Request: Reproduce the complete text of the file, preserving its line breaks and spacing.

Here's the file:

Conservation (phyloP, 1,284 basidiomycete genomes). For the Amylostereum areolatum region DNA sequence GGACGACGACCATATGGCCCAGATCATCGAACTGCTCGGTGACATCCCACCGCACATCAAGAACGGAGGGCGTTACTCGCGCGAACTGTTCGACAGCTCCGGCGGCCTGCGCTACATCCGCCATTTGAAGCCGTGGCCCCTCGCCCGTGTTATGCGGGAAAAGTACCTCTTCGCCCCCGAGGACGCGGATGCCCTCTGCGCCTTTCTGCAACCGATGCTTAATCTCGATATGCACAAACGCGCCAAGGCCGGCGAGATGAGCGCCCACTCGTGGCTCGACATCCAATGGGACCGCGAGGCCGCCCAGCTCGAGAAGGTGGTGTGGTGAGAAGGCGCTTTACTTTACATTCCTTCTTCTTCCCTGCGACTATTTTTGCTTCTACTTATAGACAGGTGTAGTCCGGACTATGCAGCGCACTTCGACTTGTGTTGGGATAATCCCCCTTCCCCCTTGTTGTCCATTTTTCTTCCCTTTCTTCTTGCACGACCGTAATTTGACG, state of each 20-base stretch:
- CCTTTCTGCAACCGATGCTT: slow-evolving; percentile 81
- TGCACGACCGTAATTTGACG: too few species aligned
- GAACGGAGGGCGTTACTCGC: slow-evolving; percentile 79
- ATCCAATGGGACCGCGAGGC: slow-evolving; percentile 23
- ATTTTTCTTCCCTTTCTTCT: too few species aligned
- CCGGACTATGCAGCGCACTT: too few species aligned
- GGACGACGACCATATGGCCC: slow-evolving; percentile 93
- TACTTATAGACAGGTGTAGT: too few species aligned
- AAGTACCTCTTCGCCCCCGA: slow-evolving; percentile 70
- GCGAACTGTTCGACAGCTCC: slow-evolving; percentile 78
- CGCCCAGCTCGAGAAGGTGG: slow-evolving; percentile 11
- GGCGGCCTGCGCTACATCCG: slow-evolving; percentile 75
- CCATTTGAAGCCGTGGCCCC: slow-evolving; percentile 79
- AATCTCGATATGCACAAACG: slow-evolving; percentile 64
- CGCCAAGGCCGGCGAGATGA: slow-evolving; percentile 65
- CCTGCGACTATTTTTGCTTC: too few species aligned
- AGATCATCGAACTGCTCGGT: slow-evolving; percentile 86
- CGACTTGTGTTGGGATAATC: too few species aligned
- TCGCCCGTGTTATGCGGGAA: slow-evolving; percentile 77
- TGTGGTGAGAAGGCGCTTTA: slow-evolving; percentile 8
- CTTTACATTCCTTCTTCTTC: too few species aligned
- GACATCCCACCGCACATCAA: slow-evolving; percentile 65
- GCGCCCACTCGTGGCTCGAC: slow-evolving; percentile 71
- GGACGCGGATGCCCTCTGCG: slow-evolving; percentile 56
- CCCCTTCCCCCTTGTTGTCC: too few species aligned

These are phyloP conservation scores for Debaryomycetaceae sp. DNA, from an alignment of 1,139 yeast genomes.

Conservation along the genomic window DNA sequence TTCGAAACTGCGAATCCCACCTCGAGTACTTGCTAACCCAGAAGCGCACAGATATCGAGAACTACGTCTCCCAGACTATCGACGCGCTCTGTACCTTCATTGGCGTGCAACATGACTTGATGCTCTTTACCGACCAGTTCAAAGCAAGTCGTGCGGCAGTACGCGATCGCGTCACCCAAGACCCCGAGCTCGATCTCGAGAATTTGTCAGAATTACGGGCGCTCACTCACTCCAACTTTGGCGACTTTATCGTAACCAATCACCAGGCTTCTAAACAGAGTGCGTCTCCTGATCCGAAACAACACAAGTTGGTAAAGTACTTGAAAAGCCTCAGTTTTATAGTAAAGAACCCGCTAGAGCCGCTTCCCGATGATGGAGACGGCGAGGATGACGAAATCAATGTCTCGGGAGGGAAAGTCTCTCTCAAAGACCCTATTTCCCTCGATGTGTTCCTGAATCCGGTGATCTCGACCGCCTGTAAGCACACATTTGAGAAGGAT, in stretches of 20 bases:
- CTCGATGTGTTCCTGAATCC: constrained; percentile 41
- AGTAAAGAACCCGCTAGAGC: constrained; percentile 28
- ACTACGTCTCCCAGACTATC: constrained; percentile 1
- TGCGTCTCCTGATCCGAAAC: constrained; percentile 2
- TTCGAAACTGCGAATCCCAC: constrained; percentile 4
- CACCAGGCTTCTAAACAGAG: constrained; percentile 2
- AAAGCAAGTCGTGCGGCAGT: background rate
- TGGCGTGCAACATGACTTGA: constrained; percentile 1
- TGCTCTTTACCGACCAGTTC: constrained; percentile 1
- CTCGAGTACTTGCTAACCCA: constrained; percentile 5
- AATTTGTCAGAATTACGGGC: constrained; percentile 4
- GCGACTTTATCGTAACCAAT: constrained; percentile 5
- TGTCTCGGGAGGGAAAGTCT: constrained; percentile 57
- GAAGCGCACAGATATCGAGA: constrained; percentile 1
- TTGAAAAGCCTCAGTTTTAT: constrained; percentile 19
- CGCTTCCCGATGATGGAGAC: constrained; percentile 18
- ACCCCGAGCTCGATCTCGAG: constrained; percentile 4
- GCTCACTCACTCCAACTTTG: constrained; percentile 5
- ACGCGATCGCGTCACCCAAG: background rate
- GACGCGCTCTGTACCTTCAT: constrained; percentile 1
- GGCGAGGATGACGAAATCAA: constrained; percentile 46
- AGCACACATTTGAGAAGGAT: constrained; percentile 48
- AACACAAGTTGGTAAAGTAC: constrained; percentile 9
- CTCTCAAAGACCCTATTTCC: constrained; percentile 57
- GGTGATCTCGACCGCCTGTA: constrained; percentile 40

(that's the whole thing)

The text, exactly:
Conservation (phyloP, 1,284 basidiomycete genomes). For the Amylostereum areolatum region DNA sequence GGACGACGACCATATGGCCCAGATCATCGAACTGCTCGGTGACATCCCACCGCACATCAAGAACGGAGGGCGTTACTCGCGCGAACTGTTCGACAGCTCCGGCGGCCTGCGCTACATCCGCCATTTGAAGCCGTGGCCCCTCGCCCGTGTTATGCGGGAAAAGTACCTCTTCGCCCCCGAGGACGCGGATGCCCTCTGCGCCTTTCTGCAACCGATGCTTAATCTCGATATGCACAAACGCGCCAAGGCCGGCGAGATGAGCGCCCACTCGTGGCTCGACATCCAATGGGACCGCGAGGCCGCCCAGCTCGAGAAGGTGGTGTGGTGAGAAGGCGCTTTACTTTACATTCCTTCTTCTTCCCTGCGACTATTTTTGCTTCTACTTATAGACAGGTGTAGTCCGGACTATGCAGCGCACTTCGACTTGTGTTGGGATAATCCCCCTTCCCCCTTGTTGTCCATTTTTCTTCCCTTTCTTCTTGCACGACCGTAATTTGACG, state of each 20-base stretch:
- CCTTTCTGCAACCGATGCTT: slow-evolving; percentile 81
- TGCACGACCGTAATTTGACG: too few species aligned
- GAACGGAGGGCGTTACTCGC: slow-evolving; percentile 79
- ATCCAATGGGACCGCGAGGC: slow-evolving; percentile 23
- ATTTTTCTTCCCTTTCTTCT: too few species aligned
- CCGGACTATGCAGCGCACTT: too few species aligned
- GGACGACGACCATATGGCCC: slow-evolving; percentile 93
- TACTTATAGACAGGTGTAGT: too few species aligned
- AAGTACCTCTTCGCCCCCGA: slow-evolving; percentile 70
- GCGAACTGTTCGACAGCTCC: slow-evolving; percentile 78
- CGCCCAGCTCGAGAAGGTGG: slow-evolving; percentile 11
- GGCGGCCTGCGCTACATCCG: slow-evolving; percentile 75
- CCATTTGAAGCCGTGGCCCC: slow-evolving; percentile 79
- AATCTCGATATGCACAAACG: slow-evolving; percentile 64
- CGCCAAGGCCGGCGAGATGA: slow-evolving; percentile 65
- CCTGCGACTATTTTTGCTTC: too few species aligned
- AGATCATCGAACTGCTCGGT: slow-evolving; percentile 86
- CGACTTGTGTTGGGATAATC: too few species aligned
- TCGCCCGTGTTATGCGGGAA: slow-evolving; percentile 77
- TGTGGTGAGAAGGCGCTTTA: slow-evolving; percentile 8
- CTTTACATTCCTTCTTCTTC: too few species aligned
- GACATCCCACCGCACATCAA: slow-evolving; percentile 65
- GCGCCCACTCGTGGCTCGAC: slow-evolving; percentile 71
- GGACGCGGATGCCCTCTGCG: slow-evolving; percentile 56
- CCCCTTCCCCCTTGTTGTCC: too few species aligned

These are phyloP conservation scores for Debaryomycetaceae sp. DNA, from an alignment of 1,139 yeast genomes.

Conservation along the genomic window DNA sequence TTCGAAACTGCGAATCCCACCTCGAGTACTTGCTAACCCAGAAGCGCACAGATATCGAGAACTACGTCTCCCAGACTATCGACGCGCTCTGTACCTTCATTGGCGTGCAACATGACTTGATGCTCTTTACCGACCAGTTCAAAGCAAGTCGTGCGGCAGTACGCGATCGCGTCACCCAAGACCCCGAGCTCGATCTCGAGAATTTGTCAGAATTACGGGCGCTCACTCACTCCAACTTTGGCGACTTTATCGTAACCAATCACCAGGCTTCTAAACAGAGTGCGTCTCCTGATCCGAAACAACACAAGTTGGTAAAGTACTTGAAAAGCCTCAGTTTTATAGTAAAGAACCCGCTAGAGCCGCTTCCCGATGATGGAGACGGCGAGGATGACGAAATCAATGTCTCGGGAGGGAAAGTCTCTCTCAAAGACCCTATTTCCCTCGATGTGTTCCTGAATCCGGTGATCTCGACCGCCTGTAAGCACACATTTGAGAAGGAT, in stretches of 20 bases:
- CTCGATGTGTTCCTGAATCC: constrained; percentile 41
- AGTAAAGAACCCGCTAGAGC: constrained; percentile 28
- ACTACGTCTCCCAGACTATC: constrained; percentile 1
- TGCGTCTCCTGATCCGAAAC: constrained; percentile 2
- TTCGAAACTGCGAATCCCAC: constrained; percentile 4
- CACCAGGCTTCTAAACAGAG: constrained; percentile 2
- AAAGCAAGTCGTGCGGCAGT: background rate
- TGGCGTGCAACATGACTTGA: constrained; percentile 1
- TGCTCTTTACCGACCAGTTC: constrained; percentile 1
- CTCGAGTACTTGCTAACCCA: constrained; percentile 5
- AATTTGTCAGAATTACGGGC: constrained; percentile 4
- GCGACTTTATCGTAACCAAT: constrained; percentile 5
- TGTCTCGGGAGGGAAAGTCT: constrained; percentile 57
- GAAGCGCACAGATATCGAGA: constrained; percentile 1
- TTGAAAAGCCTCAGTTTTAT: constrained; percentile 19
- CGCTTCCCGATGATGGAGAC: constrained; percentile 18
- ACCCCGAGCTCGATCTCGAG: constrained; percentile 4
- GCTCACTCACTCCAACTTTG: constrained; percentile 5
- ACGCGATCGCGTCACCCAAG: background rate
- GACGCGCTCTGTACCTTCAT: constrained; percentile 1
- GGCGAGGATGACGAAATCAA: constrained; percentile 46
- AGCACACATTTGAGAAGGAT: constrained; percentile 48
- AACACAAGTTGGTAAAGTAC: constrained; percentile 9
- CTCTCAAAGACCCTATTTCC: constrained; percentile 57
- GGTGATCTCGACCGCCTGTA: constrained; percentile 40